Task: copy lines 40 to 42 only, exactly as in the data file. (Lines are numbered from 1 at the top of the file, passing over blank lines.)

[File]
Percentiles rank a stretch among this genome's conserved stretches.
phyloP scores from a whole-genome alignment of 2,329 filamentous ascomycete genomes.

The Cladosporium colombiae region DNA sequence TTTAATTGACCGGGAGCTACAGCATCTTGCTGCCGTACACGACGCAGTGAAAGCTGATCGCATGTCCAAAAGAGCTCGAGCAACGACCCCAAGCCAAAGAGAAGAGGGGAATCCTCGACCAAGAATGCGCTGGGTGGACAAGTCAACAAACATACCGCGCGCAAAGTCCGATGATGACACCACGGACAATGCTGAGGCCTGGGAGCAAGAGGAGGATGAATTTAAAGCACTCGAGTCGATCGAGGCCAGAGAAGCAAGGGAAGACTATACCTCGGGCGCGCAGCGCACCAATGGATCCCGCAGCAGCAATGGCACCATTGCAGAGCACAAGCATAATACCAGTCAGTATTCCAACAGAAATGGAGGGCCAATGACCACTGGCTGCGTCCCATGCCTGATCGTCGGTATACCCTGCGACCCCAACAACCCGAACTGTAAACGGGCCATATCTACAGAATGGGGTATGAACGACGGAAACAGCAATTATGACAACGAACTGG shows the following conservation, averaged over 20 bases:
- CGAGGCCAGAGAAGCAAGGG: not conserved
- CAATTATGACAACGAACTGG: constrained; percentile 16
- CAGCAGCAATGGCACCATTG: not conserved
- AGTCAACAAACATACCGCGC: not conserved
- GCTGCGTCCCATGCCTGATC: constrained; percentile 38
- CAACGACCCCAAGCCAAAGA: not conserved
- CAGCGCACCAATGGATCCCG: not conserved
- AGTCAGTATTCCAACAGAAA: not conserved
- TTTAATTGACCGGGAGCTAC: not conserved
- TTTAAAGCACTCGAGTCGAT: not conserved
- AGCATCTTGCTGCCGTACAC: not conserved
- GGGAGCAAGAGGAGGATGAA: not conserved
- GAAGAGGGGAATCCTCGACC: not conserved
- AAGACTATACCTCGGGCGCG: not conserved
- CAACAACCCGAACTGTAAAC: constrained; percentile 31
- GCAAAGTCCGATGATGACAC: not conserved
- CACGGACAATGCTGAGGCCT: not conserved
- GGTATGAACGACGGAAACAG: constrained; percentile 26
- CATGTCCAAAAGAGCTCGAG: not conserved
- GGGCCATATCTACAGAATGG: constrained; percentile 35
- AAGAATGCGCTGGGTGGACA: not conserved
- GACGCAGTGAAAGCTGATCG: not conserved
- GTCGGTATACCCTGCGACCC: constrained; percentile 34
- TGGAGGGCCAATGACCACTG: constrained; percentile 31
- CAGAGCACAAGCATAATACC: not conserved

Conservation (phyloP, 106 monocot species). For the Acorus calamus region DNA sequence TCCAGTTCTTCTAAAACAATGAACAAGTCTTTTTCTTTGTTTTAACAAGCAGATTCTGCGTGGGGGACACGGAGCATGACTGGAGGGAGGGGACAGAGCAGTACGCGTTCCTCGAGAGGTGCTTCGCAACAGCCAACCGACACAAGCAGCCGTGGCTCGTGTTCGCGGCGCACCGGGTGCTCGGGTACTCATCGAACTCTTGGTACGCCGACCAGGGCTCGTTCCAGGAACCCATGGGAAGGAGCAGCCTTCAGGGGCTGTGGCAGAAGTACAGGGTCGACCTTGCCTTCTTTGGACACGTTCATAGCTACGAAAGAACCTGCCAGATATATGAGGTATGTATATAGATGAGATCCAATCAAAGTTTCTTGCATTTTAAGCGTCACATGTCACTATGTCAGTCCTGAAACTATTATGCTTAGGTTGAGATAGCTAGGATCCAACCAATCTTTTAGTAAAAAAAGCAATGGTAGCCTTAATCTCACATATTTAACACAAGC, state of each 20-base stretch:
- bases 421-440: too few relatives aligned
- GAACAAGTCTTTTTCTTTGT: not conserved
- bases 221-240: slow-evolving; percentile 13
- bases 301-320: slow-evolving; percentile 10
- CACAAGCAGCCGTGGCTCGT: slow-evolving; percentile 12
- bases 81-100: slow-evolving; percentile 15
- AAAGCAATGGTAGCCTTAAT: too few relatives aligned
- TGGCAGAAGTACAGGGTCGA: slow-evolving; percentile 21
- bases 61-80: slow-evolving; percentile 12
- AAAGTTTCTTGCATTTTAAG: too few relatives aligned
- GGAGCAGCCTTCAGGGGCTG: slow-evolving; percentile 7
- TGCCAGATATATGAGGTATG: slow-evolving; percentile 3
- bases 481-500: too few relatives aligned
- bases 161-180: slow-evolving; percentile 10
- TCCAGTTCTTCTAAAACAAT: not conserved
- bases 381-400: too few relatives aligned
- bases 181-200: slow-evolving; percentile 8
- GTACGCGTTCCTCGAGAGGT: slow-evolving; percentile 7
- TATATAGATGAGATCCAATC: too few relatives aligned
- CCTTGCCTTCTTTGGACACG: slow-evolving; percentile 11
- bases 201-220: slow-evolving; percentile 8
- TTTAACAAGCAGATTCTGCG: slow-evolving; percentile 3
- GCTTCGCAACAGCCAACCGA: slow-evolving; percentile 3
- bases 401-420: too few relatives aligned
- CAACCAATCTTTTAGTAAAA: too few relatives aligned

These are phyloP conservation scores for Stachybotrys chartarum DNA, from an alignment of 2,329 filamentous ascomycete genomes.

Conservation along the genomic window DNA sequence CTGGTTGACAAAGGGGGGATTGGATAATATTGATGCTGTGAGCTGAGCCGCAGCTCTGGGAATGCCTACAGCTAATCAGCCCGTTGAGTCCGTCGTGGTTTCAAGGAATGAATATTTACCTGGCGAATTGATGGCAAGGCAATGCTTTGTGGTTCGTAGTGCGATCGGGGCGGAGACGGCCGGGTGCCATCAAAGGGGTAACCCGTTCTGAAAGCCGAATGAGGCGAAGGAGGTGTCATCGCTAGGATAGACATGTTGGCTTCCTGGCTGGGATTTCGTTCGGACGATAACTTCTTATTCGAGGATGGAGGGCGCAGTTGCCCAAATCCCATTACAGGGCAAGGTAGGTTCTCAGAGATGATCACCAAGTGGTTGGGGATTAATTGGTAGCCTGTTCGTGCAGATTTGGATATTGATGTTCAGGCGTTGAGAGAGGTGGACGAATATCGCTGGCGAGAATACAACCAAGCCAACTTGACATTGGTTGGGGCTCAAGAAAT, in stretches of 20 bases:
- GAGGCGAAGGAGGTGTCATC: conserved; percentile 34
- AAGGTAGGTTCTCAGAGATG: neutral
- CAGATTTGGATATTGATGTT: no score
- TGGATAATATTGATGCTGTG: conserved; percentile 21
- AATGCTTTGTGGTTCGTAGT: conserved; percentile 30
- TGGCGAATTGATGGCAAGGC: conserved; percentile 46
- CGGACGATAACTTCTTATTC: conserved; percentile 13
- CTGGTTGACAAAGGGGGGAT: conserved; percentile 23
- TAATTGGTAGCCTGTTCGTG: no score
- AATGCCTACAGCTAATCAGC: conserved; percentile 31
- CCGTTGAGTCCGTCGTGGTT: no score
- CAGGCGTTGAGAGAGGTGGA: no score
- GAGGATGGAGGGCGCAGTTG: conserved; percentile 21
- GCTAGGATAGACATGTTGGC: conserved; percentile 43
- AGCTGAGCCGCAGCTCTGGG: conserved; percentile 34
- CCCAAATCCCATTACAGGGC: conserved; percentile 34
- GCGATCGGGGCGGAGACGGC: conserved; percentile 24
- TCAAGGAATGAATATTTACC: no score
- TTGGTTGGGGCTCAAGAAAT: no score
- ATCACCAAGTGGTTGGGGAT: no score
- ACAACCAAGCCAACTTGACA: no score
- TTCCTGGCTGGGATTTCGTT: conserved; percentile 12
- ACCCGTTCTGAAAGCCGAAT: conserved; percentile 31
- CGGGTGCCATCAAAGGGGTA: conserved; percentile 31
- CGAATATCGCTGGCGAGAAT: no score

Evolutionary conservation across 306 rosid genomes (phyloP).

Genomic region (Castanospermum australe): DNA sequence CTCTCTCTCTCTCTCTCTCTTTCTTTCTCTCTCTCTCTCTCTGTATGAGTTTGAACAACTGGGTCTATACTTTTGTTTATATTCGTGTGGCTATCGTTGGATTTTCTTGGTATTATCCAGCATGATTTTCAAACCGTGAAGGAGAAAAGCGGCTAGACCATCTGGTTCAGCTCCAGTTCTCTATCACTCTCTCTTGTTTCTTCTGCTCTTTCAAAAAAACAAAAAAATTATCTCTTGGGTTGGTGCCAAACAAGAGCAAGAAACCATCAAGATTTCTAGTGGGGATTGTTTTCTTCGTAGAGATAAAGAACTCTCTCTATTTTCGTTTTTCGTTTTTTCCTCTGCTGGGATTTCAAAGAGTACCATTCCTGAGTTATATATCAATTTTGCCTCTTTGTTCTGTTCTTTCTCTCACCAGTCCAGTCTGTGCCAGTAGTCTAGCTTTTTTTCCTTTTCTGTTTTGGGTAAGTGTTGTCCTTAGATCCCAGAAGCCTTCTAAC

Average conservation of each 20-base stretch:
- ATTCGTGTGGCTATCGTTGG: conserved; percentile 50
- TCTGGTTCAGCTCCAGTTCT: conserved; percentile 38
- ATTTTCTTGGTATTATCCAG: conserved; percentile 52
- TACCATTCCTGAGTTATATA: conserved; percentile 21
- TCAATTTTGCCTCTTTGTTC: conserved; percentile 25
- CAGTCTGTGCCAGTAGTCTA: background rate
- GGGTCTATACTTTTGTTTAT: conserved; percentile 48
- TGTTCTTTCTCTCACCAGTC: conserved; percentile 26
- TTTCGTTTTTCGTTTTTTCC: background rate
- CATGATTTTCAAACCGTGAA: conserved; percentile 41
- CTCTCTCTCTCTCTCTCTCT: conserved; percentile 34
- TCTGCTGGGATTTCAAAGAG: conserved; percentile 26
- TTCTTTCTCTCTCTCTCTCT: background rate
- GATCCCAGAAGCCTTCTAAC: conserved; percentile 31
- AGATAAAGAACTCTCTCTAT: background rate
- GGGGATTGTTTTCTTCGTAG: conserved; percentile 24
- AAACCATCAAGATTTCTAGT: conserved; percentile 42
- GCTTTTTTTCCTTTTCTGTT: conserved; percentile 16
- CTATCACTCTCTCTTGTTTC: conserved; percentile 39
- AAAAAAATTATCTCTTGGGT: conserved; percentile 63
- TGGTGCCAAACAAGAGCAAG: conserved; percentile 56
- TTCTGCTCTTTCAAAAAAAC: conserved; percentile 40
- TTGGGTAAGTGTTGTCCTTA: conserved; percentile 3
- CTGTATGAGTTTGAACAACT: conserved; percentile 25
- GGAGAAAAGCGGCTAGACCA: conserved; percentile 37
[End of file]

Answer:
- GGAGCAGCCTTCAGGGGCTG: slow-evolving; percentile 7
- TGCCAGATATATGAGGTATG: slow-evolving; percentile 3
- bases 481-500: too few relatives aligned